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XML Manipulation with Apache AXIOM

  • January 30, 2009
  • By Deepal Jayasinghe
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When you ask for the document element from the builder, it will give you the pointer to the Axiom wrapper. But, the XML stream is still in the stream and no object tree is created at that time. The object tree is created only when you navigate or build the Axiom.

Sample 2: Creating AXIOM Using a String

At this point, try to create an Axiom document from a string that is also very straightforward. The only difference is that you first need to convert a string into a stream.

String xmlString = "<book>" +
                   "<name>Qucik-start Axis</name>" +
                   "<isbn>978-1-84719-286-8</isbn>" +
//Convert string into a stream
ByteArrayInputStream xmlStream =
   new ByteArrayInputStream(xmlString.getBytes());
//Create a builder. Because we want the XML as a plain XML,
//we can just use the plain OMBuilder
StAXBuilder builder = new StAXOMBuilder(xmlStream);
//Return the root element.

As you can see, when creating an Axiom from a string, first you get an input stream from that and follow the same procedure you did earlier. By looking at the example, it is clear that creating an Axiom from an input stream or from a string is pretty straightforward. However, elements and nodes also can be created programmatically to modify the structure of the AXIOM element that you created above. The recommended way to create Axiom objects programmatically is to use the factory.

The OMAbstractFactory.getOMFactory() method will return the proper factory and the creator methods for each type that should be called.

Sample 3: Creating AXIOM Programmatically

Creating an Axiom programmatically is a little bit difficult compared to previous two cases, and of course it involves additional steps.

//Obtain a factory.
OMFactory factory = OMAbstractFactory.getOMFactory();
//Use the factory to create two namespace object.
OMNamespace axis2 = factory.createOMNamespace("axis2","ns");
//Use the factory to create three elements to represent the book
OMElement root = factory.createOMElement("book",axis2);
OMElement name = factory.createOMElement("name",axis2);
OMElement isbn = factory.createOMElement("isbn",axis2);

As you can see above, in the factory there is a set of factory.create methods. That is mainly to cater to different implementations, but keep the programmer's code intact. When you use Axiom, it is a best practice to use the factory to create Axiom objects; this will ease the switching of different Axiom implementations. Several differences exist between a programmatically created OMNode and a conventionally creating OMNode. The most important difference is that the former will have no builder object enclosed; the latter always carries a reference to its builder. As discussed earlier, the object model is built as and when required. Therefore, each and every OMNode should have a reference to its builder. If this information is not available, it is due to the object being created without a builder. This difference becomes evident when the user tries to get a non-caching pull parser from the OMElement.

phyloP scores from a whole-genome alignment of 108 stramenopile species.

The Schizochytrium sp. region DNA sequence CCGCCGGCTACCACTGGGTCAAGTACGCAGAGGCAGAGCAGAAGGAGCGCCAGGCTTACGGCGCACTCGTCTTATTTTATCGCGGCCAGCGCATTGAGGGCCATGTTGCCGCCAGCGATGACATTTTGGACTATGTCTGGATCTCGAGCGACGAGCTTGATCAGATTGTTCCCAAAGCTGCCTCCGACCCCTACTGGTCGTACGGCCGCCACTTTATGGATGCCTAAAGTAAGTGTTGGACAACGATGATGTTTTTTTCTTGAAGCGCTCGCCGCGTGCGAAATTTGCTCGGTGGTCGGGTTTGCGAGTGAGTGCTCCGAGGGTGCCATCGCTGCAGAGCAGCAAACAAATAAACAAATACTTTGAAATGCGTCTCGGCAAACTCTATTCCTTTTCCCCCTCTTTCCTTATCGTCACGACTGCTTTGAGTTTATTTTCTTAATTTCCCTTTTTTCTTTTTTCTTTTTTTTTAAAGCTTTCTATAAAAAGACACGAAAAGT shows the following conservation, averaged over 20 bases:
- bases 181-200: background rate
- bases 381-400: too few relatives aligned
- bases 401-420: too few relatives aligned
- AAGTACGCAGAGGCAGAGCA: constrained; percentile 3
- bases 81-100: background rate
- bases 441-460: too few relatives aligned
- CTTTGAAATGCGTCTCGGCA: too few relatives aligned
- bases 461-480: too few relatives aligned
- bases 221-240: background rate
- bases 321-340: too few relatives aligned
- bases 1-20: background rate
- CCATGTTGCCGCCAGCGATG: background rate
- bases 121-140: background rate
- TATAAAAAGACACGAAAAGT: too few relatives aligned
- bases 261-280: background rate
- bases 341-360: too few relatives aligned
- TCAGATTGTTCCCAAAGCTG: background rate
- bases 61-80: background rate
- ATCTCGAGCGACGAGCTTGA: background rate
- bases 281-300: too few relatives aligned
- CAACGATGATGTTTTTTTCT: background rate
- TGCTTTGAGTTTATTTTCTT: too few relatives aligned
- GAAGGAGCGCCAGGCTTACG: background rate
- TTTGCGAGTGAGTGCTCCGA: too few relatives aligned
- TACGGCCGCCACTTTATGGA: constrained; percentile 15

Sample 4: Adding a Child Node and Attributes

So far, you've learned how to create Axiom programmatically and by using StAX API, but these techniques are not enough to work with Axiom. You need to learn how to create and add child nodes to Axiom. Addition and removal methods are primarily defined in the OMElement interface. The following are the important methods for adding nodes.

public void addChild(OMNode omNode);
public void addAttribute(OMAttribute omAttribute);

Now. try to complete the book element you previously created by adding "name" and "isbn" child elements to the root element.

  • The addChild method will always add the child as the last child of the parent.
  • A given node can be removed from the tree by calling the detach() method. A node also can be removed from the tree by calling the remove method of the returned iterator; this also will call the detach method of the particular node internally.
  • Namespaces are a tricky part of any XML object model; it's the same in Axiom. However, the interface to the namespace has been made very simple. OMNamespace is the class that represents a namespace with intentionally removed setter methods. This makes the OMNamespace immutable and allows the underlying implementation to share the objects without any difficulty.

Sample 5: Working with OM Namespaces

As you just saw, namespace handling is a key part in XML processing. Hence, Axiom provides a set of APIs to handle namespaces.

public OMNamespace declareNamespace(String uri, String prefix);
public OMNamespace declareNamespace(OMNamespace namespace);
public OMNamespace findNamespace(String uri, String prefix)
   throws OMException;

As you can see, there are two declareNamespace methods and they are fairly straightforward. Note that a namespace declaration that has already been added will not be added twice. findNamespace is a very handy method to locate a namespace object higher up the object tree. It searches for a matching namespace in its own declarations section and jumps to the parent if it's not found. The search progresses up the tree until a matching namespace is found or the root has been reached.

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